Today’s Cool Album of the Day (#689 in the Series) is The Roches, Keep on Doing.
I recently heard a song by The Roches on the radio and then it hit me, man I hadn’t thought about them for a long time (Sorry ladies if you’re reading this. I’ll make it up to you!), What a shame, I really like their music. It’s been too long!
What did I like about them? I think it was the melting of sounds that intrigued me when I first had this album thirty years ago. That and the sense of humor that is clearly visible in these songs.
The Roches were a New York band that began in the late ’70. They are three sisters, Maggie, Terre and Suzzy. Their first album, simply called The Roches was released in 1979. It included a couple songs that did fairly well for them. One was called “The Married Men.” It was actually performed by Phoebe Snow and Linda Ronstadt on Saturday Night Live. Shortly after that, they became regulars on The Tonight Show with Johnny Carson. The other song was called “The Hammond Song” You can hear it below. That may be the song that is most closely associated with them.
I really need to get to the point here. All of that stuff was fun, but what was it that really made me like these talented sisters. I alluded to it when I mentioned a “melting of sounds.” Readers who know The Roches know exactly what I’m referring to. That of course would be their band and more importantly, their producer. While The Roches were mainly a folk act, their recording backing band was none other than the progressive rock masters King Crimson, and surely enough, the album was produced by Robert Fripp. This was also true for their debut.
I guess I should be a little more specific since we know that King Crimson had a huge swinging door policy when it came to their lineup so it could have been a number of people. Here it was the King Crimson of the early 80s. Bill Bruford played drums and percussion on this album, Tony Levin played bass and Robert Fripp played electric guitar. He brought along his bag of Frippertronics sounds as well. Adrian Belew, the fourth member of King Crimson does not make an appearance. Besides their lovely voices, The Roches also add acoustic guitar to that melting pot.
The album opens with a song that garnered the sisters some nice recognition. That would be the magnificent a cappella version of Handel’s “The Halleluiah Chorus.” I remember it getting more than a little bit of airplay.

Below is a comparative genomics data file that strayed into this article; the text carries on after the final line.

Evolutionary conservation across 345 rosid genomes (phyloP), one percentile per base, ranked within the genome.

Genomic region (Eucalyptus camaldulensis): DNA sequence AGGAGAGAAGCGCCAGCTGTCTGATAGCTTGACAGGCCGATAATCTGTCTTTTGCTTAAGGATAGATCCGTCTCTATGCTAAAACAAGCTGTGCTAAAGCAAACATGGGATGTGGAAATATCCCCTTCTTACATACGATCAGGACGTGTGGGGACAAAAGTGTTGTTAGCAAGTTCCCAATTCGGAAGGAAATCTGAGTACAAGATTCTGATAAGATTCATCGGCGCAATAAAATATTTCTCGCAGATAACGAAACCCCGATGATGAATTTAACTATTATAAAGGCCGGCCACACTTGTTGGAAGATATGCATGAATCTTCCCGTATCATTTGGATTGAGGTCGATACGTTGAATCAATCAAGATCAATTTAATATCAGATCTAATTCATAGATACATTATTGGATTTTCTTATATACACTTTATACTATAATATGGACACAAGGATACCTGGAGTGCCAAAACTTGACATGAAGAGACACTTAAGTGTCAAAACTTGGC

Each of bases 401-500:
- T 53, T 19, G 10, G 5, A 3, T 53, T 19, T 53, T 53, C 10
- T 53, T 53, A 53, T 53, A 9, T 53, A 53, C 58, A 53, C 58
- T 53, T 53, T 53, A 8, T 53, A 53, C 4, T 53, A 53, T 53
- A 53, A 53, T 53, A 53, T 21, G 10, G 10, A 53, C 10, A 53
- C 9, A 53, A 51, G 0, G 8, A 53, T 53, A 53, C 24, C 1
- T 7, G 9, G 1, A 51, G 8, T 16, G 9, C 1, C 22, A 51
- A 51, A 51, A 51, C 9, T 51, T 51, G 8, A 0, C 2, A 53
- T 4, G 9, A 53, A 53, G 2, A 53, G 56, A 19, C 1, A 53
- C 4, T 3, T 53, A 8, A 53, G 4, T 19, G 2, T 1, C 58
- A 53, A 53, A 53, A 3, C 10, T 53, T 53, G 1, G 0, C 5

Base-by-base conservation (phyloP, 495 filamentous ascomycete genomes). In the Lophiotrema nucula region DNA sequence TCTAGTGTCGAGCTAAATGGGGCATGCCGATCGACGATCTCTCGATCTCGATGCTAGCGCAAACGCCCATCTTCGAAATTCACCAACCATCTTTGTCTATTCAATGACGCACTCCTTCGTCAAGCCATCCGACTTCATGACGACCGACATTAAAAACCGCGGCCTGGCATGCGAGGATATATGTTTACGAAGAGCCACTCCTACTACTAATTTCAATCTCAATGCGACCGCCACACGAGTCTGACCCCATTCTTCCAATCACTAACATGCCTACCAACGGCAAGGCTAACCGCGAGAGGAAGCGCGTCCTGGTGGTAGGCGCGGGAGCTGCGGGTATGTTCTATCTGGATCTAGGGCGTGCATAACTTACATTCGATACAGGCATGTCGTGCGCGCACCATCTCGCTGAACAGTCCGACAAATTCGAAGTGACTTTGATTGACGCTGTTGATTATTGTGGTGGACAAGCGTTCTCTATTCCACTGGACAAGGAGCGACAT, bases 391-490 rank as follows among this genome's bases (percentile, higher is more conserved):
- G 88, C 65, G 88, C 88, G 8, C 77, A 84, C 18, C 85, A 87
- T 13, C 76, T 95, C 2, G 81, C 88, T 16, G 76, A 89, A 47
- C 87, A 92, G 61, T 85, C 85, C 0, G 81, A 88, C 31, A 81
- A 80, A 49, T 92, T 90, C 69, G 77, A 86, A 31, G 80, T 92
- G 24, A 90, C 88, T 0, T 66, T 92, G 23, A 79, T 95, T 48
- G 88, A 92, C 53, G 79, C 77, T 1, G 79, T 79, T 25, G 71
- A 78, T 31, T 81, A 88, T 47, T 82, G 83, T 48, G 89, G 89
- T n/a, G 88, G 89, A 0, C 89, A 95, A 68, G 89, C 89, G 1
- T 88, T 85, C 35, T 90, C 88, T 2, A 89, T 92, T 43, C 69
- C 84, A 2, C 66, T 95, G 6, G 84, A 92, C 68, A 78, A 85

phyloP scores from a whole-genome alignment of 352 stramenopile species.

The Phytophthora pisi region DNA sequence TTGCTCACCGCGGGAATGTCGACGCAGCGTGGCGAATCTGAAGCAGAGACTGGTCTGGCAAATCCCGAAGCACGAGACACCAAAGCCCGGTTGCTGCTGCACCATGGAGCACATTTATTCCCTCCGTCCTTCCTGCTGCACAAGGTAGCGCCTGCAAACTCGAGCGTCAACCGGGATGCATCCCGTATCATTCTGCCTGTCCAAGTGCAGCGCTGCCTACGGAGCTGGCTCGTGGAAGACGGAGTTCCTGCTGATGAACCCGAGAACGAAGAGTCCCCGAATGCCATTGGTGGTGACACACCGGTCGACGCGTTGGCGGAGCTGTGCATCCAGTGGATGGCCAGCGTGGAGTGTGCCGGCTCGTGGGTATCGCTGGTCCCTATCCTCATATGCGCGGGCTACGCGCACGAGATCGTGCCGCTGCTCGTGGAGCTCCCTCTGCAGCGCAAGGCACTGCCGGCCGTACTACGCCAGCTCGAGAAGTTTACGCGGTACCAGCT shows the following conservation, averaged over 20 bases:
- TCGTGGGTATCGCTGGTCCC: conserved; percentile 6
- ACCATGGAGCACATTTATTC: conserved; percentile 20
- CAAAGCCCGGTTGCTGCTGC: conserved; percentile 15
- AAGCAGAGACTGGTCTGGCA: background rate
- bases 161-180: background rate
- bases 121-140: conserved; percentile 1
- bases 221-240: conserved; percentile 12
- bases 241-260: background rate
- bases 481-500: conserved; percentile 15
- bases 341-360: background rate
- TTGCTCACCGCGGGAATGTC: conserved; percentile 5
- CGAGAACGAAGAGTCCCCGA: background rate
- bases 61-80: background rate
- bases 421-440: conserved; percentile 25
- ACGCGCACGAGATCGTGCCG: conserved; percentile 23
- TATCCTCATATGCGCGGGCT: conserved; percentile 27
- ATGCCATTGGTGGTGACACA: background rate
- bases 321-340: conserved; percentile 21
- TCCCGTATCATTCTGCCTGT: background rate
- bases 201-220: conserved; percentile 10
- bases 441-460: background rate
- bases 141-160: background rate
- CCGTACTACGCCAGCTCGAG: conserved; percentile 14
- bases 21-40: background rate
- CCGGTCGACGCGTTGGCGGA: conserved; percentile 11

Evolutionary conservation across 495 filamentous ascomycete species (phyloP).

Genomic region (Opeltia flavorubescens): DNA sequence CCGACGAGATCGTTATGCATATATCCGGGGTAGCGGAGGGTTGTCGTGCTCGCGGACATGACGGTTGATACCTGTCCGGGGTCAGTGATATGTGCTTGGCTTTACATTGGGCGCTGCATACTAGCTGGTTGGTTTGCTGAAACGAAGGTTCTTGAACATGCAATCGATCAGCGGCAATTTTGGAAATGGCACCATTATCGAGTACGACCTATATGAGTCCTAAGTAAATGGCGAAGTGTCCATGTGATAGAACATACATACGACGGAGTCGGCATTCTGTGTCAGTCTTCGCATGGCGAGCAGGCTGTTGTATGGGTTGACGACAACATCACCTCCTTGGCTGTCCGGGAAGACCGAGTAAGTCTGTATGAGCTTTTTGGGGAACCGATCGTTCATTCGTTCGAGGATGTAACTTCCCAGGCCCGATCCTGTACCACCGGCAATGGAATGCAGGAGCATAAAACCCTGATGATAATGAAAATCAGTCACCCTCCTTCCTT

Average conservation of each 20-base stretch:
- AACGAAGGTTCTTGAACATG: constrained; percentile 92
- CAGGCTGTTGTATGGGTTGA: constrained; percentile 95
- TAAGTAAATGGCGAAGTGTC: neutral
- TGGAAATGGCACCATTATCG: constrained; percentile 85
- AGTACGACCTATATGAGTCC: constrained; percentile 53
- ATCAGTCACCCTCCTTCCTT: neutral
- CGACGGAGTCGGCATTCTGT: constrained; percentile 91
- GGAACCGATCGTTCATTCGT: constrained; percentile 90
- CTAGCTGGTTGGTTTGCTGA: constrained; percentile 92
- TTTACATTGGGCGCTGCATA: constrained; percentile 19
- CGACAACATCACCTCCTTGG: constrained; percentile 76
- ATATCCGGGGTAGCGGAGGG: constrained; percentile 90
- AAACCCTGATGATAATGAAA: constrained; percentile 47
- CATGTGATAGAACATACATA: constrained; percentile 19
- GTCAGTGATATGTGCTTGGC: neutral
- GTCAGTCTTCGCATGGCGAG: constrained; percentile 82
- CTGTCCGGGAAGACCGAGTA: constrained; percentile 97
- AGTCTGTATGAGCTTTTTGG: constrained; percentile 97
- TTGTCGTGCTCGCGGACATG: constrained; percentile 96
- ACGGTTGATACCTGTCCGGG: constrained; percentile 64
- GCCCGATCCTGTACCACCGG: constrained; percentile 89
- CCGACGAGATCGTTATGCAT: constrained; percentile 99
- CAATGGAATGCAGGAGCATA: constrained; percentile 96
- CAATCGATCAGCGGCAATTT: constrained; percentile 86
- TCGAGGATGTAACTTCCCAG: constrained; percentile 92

The song that got the most airplay at least in these parts was “Losing True.” This was the song that really showed the joining of the sister’s folk stylings and the previously mentioned Frippertronics. Robert does a great solo on this song. We’ve attached the video below in the playlist.
If you want some more humor, check out “Want Not, Want Not.” I couldn’t find the studio version for you, but I did find a cool live piece.
The sisters have released about 10 albums all told, their last release being Moonswept in 2007. Many of them are still available. Look for them or listen to them via the streaming services.
Listen to the playlist below. I couldn’t find much of this album so I loaded it up with goodies including a really cool version of The Band’s “Acadian Driftwood.”
All tracks composed and arranged by Suzzy and Terre Roche except where indicated.
- “The Hallelujah Chorus” (George Frideric Handel)
- “Losing True” (Margaret Roche)
- “Steady with the Maestro” (George Gerdes)
- “The Largest Elizabeth in the World” (Terre Roche)
- “On the Road to Fairfax County” (David Massengill)
- “I Fell in Love”
- “The Scorpion Lament” (Margaret Roche)
- “Want Not Want Not”
- “Sex Is for Children” (Terre Roche)
- “Keep On Doing What You Do / Jerks On The Loose”
- Maggie Roche: acoustic guitar, synthesizer, piano, singing
- Terre Roche: acoustic guitar, electric guitar, singing
- Suzzy Roche: acoustic guitar, singing
- Tony Levin: bass guitar
- Bill Bruford: percussion
- Robert Fripp: guitar and devices